Clear and Convincing Evidence
The highest burden of proof before getting to Beyond a Reasonable Doubt, is known as “Clear and Convincing Evidence.” The Clear and Convincing Evidence standard is used in mental health proceedings to determine whether an individual should be civilly committed because he/she is a sexually dangerous individual. In order to meet the clear and convincing evidence standard, a party must provide a “firm belief or conviction that the allegations are true.” Although this burden is high, it is not as high as beyond a reasonable doubt.
Beyond a Reasonable Doubt
Now we have come to the standard that the Government must fulfill in order for a jury to find an accused citizen of being guilty: Beyond a Reasonable Doubt. Although many of the burdens discussed above provide us with actual definitions, we do not have such a luxury with the Beyond a Reasonable Doubt standard. In fact, the North Dakota Supreme Court “has long recognized the difficulty in defining reasonable doubt and has neither required nor prohibited such a definition.” The Eighth Circuit Court of Appeals, which covers federal appeals from North Dakota and six other states, describes Beyond a Reasonable Doubt like this: “‘[R]easonable doubt’ is a doubt based upon reason and common sense after careful and impartial consideration of all the evidence received in [a] trial. It is the kind of doubt that would make a reasonable person hesitate to act. Proof beyond a reasonable doubt, therefore, must be proof of such a convincing character that a reasonable person would not hesitate to rely and act upon it.”
Keeping that description in the back of your mind, let’s put our understanding of Beyond a Reasonable Doubt against some of the other burdens to understand how convinced a jury must be to find someone guilty. A jury certainly cannot convict on a hunch; cannot convict if they think it is probable that someone committed the charged offense; cannot convict if they only think it is more likely than not that someone committed a crime; and cannot convict even if they think it is highly probable that someone committed the charged offense, but still has reasonable doubt. A jury can only convict if they have NO reasonable doubt in their minds that someone committed the charged offense. This does not mean that the government needs to prove its case beyond all possible doubt, but when compared to the burdens articulated above, the government has a heavy burden to carry when asking a jury to find someone guilty beyond a reasonable doubt.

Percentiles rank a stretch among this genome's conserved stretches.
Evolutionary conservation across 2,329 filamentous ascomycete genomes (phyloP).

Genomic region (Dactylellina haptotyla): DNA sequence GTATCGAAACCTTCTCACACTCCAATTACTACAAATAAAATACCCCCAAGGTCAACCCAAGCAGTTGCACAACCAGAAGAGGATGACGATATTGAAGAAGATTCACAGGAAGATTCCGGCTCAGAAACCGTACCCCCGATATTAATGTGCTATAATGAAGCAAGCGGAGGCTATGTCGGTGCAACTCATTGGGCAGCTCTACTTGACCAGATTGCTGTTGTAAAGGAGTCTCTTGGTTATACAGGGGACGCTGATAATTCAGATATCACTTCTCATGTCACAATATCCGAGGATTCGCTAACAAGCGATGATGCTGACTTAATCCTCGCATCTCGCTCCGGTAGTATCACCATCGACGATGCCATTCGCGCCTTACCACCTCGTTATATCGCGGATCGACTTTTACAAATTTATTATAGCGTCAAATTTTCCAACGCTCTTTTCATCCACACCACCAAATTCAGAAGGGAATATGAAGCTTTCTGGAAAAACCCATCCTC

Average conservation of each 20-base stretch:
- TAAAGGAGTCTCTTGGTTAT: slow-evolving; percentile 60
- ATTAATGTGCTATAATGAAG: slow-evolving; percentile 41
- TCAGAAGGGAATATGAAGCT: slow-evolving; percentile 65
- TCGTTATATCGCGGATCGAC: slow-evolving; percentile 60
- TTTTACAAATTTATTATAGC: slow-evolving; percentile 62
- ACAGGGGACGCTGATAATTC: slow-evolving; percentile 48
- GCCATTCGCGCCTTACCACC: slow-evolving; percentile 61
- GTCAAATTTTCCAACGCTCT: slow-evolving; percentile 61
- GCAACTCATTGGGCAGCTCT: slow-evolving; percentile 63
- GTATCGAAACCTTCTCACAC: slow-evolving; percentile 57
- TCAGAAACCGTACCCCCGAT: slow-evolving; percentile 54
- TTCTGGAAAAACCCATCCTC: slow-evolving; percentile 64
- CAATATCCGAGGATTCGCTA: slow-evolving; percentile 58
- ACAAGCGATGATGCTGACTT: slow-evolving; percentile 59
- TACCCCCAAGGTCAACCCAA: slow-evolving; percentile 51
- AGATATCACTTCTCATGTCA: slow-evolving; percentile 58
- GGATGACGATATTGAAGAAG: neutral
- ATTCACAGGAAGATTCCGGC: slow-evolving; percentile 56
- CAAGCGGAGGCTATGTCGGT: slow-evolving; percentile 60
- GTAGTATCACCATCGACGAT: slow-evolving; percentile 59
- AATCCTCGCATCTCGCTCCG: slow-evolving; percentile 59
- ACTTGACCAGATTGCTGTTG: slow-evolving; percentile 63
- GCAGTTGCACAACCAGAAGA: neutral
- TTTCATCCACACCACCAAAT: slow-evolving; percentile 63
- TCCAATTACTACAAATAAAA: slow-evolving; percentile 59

I hope this helped shed light on the concept of Beyond a Reasonable Doubt. If you are put in the unfortunate position of facing a criminal charges, you are presumed innocent until proven guilty. Contact us online or at 701-786-6177 to discuss your options to ensure that your Constitutional Rights are protected.
 U.S. Const. amend. IV.
 Brinegar v. United States, 338 U.S. 160, 175 (1949).
 State v. Causer, 2004 ND 75, ¶ 29, 678 N.W.2d 552.
 State v. Pfister, 264 N.W.2d 694, 699 (N.D. 1978).
 Black’s Law Dictionary 1373 (10th ed. 2014).
 In re Corman, 2014 ND 88, ¶ 7, 845 N.W.2d 335.
 State v. Schneider, 550 N.W.2d 405, 408 (N.D. 1996).
 Manual of Model Criminal Jury Instructions for the District Courts of the Eighth Circuit, No. 12.02 (2014).
 State v. Blunt, 2010 ND 144, ¶¶ 22-26, 78 N.W.2d 909.